Insurance Law

The Napa Earthquake – The Time To Think About Insurance Coverage Is Now

By David Smith

Last month's Napa earthquake served as a wake-up call for everyone living and working in the Greater Bay Area. As with all natural disasters, after the immediate clean-up is over the analysis will begin as to how to make buildings safer and how to prevent and minimize injuries and damage.

But if you have a business that was affected by the earthquake, now is the time to be looking at your insurance policies, even while you are still sweeping up the debris and are wondering what the extent of the damage is.

If you have earthquake coverage, your insurance company can be an important resource. Insurers have experience handling disasters of all types. They have a large pool of consultants and experts who can help minimize the effect of the earthquake on your business – by providing resources to help with clean-up, estimating the extent of the damage, finding contractors quickly, and generally helping you through the crisis period.

However, insurance companies don’t know your business or your premises nearly as well as you do. Insurance adjusters – particularly in times of disasters when they are flooded with claims – will sometimes try to impose “cookie-cutter” solutions on unique situations. This could be especially true in the Wine Country, given the unique nature of the items damaged, such as historic buildings or high-quality wine. An area such as Napa, replete with wineries and specialty boutiques, restaurants and businesses, is ripe for coverage disputes over the value of damaged property, even after the scope of the damage has been agreed.

Of course, property insurance policies often cover more than just direct physical damage to your property. They may also cover “business interruption” or “business income” losses – i.e., profits that your business lost because it was not able to operate during the post-earthquake period. (Note that you typically need to have earthquake coverage for the more standard business interruption coverage to be triggered, but policy wording can vary.)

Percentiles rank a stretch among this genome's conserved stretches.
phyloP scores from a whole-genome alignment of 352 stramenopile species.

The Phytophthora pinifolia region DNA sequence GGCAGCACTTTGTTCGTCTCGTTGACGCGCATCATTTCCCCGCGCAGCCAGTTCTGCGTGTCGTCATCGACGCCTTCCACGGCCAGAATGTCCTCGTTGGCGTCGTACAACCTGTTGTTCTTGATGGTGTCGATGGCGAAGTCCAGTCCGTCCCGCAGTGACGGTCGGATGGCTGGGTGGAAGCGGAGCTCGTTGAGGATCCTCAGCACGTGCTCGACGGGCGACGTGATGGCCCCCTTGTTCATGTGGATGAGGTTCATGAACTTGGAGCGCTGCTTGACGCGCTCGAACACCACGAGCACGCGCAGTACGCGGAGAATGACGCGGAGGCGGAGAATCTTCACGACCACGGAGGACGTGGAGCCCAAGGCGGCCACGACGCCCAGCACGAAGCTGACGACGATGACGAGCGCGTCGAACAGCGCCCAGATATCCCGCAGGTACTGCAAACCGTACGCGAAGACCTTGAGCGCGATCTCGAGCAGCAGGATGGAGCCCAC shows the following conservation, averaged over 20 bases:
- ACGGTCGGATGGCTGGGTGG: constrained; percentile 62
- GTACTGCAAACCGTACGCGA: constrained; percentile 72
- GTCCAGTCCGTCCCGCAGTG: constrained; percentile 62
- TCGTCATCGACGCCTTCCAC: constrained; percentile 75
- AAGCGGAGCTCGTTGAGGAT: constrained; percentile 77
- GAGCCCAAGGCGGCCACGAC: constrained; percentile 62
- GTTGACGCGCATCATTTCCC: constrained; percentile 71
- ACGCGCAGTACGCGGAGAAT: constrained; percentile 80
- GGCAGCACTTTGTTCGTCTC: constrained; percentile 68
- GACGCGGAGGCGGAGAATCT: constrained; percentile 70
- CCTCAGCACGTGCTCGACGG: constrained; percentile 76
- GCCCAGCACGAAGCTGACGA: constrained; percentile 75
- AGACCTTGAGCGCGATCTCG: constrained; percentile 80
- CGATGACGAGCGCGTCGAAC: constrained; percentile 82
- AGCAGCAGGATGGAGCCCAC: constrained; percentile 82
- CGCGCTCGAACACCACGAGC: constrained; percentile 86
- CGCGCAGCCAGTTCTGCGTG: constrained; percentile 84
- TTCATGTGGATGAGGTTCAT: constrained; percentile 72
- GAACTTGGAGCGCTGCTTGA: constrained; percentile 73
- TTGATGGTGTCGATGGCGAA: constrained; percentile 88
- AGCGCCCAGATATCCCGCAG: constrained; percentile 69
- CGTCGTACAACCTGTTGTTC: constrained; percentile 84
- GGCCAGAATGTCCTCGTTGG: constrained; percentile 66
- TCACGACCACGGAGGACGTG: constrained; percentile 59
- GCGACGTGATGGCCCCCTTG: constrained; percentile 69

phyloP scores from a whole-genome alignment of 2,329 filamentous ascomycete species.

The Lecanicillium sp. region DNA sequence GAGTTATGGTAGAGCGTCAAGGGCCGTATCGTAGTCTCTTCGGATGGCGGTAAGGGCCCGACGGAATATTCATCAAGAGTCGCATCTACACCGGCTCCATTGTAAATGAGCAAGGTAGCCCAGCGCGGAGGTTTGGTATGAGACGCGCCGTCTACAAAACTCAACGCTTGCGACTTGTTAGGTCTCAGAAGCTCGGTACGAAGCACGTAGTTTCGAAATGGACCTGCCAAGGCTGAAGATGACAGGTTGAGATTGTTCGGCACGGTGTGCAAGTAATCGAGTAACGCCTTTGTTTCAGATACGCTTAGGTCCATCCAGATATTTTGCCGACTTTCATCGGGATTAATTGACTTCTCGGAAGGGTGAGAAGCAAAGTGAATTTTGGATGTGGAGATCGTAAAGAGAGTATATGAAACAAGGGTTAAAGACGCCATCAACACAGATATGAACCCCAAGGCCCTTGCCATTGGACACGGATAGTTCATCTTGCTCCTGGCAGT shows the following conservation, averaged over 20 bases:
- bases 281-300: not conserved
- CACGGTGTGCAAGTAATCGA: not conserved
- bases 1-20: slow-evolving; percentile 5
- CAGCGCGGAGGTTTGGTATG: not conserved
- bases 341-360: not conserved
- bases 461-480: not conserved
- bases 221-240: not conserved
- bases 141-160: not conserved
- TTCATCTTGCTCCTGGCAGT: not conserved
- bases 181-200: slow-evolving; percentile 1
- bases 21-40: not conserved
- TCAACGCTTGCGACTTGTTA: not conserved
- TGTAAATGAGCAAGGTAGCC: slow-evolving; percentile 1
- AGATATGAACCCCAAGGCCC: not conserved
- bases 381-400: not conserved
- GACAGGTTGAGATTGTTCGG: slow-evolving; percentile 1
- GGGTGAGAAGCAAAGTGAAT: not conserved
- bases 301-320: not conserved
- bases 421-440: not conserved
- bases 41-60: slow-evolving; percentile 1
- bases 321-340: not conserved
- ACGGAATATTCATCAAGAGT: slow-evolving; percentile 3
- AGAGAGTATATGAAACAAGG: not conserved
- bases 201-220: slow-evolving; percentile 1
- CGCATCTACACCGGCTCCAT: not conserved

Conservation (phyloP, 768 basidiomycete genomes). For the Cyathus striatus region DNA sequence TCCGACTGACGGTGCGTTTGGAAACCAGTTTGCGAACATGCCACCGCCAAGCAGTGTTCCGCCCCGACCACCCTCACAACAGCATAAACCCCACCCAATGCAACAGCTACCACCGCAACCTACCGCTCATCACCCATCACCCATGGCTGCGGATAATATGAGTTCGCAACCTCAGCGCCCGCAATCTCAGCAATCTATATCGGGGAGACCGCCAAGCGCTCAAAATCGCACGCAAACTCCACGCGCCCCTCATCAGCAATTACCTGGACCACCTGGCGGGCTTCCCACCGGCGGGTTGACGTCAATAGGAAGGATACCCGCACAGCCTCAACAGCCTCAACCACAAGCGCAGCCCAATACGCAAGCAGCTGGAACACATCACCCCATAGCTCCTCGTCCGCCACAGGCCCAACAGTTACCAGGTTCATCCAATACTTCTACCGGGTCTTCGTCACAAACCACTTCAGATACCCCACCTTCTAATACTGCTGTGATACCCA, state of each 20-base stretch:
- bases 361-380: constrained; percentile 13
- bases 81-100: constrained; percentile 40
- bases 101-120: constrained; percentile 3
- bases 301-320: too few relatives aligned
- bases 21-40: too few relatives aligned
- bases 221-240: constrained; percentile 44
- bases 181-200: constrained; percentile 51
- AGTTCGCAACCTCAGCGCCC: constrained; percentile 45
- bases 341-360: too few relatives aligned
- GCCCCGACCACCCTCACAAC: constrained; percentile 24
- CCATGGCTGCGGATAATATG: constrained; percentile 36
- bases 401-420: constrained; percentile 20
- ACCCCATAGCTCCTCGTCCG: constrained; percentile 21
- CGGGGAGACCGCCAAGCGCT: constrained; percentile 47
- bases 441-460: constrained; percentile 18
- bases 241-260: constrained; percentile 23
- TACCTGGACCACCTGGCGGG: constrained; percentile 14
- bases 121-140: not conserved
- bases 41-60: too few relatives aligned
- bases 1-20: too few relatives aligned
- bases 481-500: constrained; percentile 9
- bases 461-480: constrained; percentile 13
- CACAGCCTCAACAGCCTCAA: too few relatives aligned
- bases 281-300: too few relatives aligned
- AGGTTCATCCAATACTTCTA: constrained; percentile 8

These types of claims are always complex and tend to spawn more disputes than most other types of property insurance. Business income coverage is non-standard and policy wording should be checked very carefully by a coverage expert or attorney so that you can maximize your legitimate recovery. Policy wording can vary from insurer to insurer, and even from policy to policy written by the same insurer. But, depending on the scope of your policy’s coverage, you may be able to recover both lost business income and other types of business interruption losses. For example, these types of policies often provide coverage for the extra expense incurred in expediting repairs to your building and business equipment.

Remember the burden of proof is on you, the insured, to prove the magnitude of your loss. Accounting records, budgets, invoices and receipts, inventory records, sales projections and payroll records are all relevant and should be collected and saved. Keeping accurate records from day one is an essential part of ultimately being able to properly present your claim.

Moreover, valuation clauses in property and business interruption policies can be highly complex, particularly when it comes to business income losses or losses of high-value goods or stock-in-process, such as wine.

For these reasons, an insured suffering a business interruption loss should consider retaining insurance coverage counsel and/or accountants who specialize in valuing business interruption losses on behalf of policyholders. Bear in mind that the insurer will likely hire its own accountants who specialize in valuing business interruption losses, and who work exclusively for insurers.

Carriers deal with these issues every day, whereas the insured hopes he or she never has to. Therefore it’s important to get these consultants in quickly so that they’re not battling from behind when they do get involved. It is completely understandable that insureds facing potentially catastrophic loss would be reluctant to spend money on lawyers and accountants at this time. However, moving quickly now to identify your coverage and document your loss may prove to be invaluable later.

If you have questions regarding earthquake coverage, please contact us at napaearthquake@fbm.com.

Read additional articles on legal developments that affect policyholders at the Policyholder Perspective blog.

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